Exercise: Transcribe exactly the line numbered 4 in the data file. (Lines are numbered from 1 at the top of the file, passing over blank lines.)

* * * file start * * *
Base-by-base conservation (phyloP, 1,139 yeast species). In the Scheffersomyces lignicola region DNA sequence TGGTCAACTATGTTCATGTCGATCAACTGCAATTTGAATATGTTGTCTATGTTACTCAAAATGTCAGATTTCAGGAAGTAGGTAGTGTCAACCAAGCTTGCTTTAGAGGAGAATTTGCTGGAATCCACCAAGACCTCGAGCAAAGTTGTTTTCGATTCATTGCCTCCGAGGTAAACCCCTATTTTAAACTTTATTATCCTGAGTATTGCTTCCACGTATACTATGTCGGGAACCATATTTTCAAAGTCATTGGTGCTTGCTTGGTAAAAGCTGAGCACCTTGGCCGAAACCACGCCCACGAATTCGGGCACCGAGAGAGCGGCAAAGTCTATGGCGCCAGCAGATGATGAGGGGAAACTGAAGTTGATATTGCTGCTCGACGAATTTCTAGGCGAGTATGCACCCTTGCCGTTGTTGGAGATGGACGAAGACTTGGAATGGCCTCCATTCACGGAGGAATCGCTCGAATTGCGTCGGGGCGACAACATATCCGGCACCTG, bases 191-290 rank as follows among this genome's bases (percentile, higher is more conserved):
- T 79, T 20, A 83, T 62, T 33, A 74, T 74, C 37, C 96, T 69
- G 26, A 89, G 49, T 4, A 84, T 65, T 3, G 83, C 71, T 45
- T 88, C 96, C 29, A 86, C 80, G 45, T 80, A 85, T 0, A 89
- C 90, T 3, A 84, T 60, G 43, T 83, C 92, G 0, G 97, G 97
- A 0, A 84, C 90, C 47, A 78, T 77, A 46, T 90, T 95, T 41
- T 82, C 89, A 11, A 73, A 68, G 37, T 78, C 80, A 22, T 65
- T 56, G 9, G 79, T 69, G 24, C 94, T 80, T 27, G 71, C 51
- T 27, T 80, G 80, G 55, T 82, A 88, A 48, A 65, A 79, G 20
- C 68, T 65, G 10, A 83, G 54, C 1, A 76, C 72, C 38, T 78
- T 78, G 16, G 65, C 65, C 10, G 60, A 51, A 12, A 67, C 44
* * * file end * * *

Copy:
- T 88, C 96, C 29, A 86, C 80, G 45, T 80, A 85, T 0, A 89